UK trade secretary Liz Truss urges WTO reform to ‘get tough on China and their behaviour’

Hilary Clarke
·3-min read

UK trade secretary Liz Truss on Wednesday called for urgent reform of the World Trade Organization (WTO) to “get tough on China”, arguing it no longer warrants its status as a developing nation.

Truss made her comments to the media and to the first ever G7 Trade Track Ministerial meeting, which was held online. The UK holds the current presidency of the G7 bloc of industrialised nations, which also includes the larger European economies, the US, Canada and Japan.

“The WTO was established when China was 10 per cent the size of the US economy,” Truss told the Financial Times in an interview before the G7 meeting. “It is ludicrous that it is still self-designating as a developing country – and those rules need to change.

“This is the time to get tough on China and their behaviour in the global trading system, but also modernise the WTO. In many ways it’s stuck in the 1990s.”

Truss appeared to be taking the baton from the former US president Donald Trump who wanted Beijing to lose its status as a developing nation at the WTO, arguing China’s state subsidy programmes distort free trade.

Chinese President Xi Jinping and then British prime minister David Cameron in 2015, before bilateral ties soured. Photo: AFP
Chinese President Xi Jinping and then British prime minister David Cameron in 2015, before bilateral ties soured. Photo: AFP

During her address to the G7 meeting, Truss also suggested tightening human rights clauses in trade agreements, even though her government recently blocked British MPs inserting a “genocide clause” in UK trade deals.

“Pernicious practices by non-market economies have given trade a bad name, from forced labour and forced technology transfer to mass unreported subsidies and environmental degradation” Truss said. “It is ludicrous that some countries can evade market disciplines by claiming to be developing nations when they are not.”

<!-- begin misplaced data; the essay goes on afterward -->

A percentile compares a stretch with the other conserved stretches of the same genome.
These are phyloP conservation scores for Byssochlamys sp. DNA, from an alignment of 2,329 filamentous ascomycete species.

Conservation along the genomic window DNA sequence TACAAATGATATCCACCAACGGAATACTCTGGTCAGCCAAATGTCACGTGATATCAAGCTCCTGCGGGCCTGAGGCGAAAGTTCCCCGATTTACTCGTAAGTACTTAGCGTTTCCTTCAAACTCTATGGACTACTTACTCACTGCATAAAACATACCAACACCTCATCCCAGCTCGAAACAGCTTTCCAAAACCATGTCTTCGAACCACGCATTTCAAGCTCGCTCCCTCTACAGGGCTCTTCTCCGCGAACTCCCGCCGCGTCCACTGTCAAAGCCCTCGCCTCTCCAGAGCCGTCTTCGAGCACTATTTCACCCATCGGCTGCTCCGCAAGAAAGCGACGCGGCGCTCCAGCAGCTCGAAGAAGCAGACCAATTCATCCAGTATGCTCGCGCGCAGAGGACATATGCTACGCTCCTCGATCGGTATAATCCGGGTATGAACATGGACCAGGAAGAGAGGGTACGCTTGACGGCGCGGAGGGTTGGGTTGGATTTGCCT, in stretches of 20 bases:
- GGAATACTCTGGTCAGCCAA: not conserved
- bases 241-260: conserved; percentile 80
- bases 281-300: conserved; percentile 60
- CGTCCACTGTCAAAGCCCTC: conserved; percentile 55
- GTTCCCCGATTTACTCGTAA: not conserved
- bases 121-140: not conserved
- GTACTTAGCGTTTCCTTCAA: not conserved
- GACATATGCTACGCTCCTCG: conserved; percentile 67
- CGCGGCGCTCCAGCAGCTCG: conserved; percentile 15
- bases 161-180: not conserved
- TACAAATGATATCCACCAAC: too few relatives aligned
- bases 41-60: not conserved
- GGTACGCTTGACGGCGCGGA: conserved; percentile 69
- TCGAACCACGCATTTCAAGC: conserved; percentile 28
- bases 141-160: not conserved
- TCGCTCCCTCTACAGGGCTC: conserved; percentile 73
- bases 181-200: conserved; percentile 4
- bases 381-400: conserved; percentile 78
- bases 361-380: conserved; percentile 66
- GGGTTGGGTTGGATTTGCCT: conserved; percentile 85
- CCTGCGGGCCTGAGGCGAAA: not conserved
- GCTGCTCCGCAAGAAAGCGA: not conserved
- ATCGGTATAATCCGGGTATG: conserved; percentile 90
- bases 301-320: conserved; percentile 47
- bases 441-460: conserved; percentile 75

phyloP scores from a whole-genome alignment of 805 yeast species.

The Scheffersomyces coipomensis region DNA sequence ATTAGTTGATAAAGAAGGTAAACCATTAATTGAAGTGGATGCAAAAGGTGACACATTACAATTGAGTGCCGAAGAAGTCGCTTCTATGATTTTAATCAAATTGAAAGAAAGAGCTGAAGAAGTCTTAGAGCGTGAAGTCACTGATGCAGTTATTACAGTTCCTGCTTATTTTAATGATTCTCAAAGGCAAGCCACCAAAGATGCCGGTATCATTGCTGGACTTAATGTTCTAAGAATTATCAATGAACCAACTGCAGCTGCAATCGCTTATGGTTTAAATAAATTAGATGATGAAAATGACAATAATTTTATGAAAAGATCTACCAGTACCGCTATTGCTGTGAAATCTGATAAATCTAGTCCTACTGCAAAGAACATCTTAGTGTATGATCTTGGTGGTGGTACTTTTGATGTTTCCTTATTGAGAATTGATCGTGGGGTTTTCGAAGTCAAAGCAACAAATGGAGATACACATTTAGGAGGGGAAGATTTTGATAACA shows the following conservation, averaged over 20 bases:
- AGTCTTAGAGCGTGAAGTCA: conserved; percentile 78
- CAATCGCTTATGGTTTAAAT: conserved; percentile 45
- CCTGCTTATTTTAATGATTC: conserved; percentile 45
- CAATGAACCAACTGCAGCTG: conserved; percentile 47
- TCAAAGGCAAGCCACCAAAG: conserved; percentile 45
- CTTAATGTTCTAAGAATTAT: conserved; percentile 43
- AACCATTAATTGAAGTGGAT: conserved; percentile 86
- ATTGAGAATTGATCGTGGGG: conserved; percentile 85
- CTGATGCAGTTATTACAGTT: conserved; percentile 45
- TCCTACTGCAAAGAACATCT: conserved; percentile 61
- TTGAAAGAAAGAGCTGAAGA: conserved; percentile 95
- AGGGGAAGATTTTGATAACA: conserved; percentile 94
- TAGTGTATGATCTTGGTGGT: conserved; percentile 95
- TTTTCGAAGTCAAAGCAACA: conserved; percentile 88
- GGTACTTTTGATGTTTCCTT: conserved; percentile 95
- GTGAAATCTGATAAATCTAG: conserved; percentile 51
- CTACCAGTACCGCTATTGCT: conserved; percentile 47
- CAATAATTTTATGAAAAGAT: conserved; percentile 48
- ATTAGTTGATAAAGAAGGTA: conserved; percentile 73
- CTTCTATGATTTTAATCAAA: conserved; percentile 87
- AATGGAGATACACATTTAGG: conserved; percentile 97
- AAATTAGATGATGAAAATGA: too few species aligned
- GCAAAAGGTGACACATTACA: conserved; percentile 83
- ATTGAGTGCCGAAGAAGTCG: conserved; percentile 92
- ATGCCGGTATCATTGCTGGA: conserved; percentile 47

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Her statements are likely to further irritate Beijing, which had previously sought to work with the UK to reform the WTO, which regulates international trade.

China joined the WTO in 2001. Its access to the global trade watchdog was facilitated by Nick Clegg, a former UK deputy prime minister, when he worked as a trade official for the European Union (EU) in Brussels.

Membership of the Geneva-based body helped propel China’s economy to its current position – it is expected to become the world’s largest economy perhaps as soon as 2032.

Ngozi Okonjo-Iweala, the new director general of the WTO, is a former Nigerian finance minister and foreign minister. China supported her appointment.

Trade experts said Truss’s speech was more spectacle than substance.

“It’s a bit of what the Americans have been saying and what others have been saying,” said David Henig, UK director of the European Centre for International Political Economy. “I don’t think there is a distinctive UK position on WTO. It just wants to show it’s a leading global player after Brexit.”

Any reform would require tight cooperation between the EU and the US but Henig said the WTO has been unable to facilitate a substantial trade agreement between the major powers since its foundation.

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Truss promised the G7 will also work with the new WTO leadership to modernise the organisation, particularly in key areas such as digital trade and the environment. Regulation of global e-commerce has so far confounded international trade negotiators.

Many countries have preferred to forge their own multilateral trade agreements. The UK, as part of its post-Brexit pivot to Asia, has applied to join the Comprehensive and Progressive Agreement for Trans-Pacific Partnership, a pact which includes Canada, Australia and Japan as signatories.

The UK has ruled out a quick trade deal with China after relations soured over Hong Kong’s National Security Law and reports of human rights abuses against Uygur Muslims in Xinjiang.

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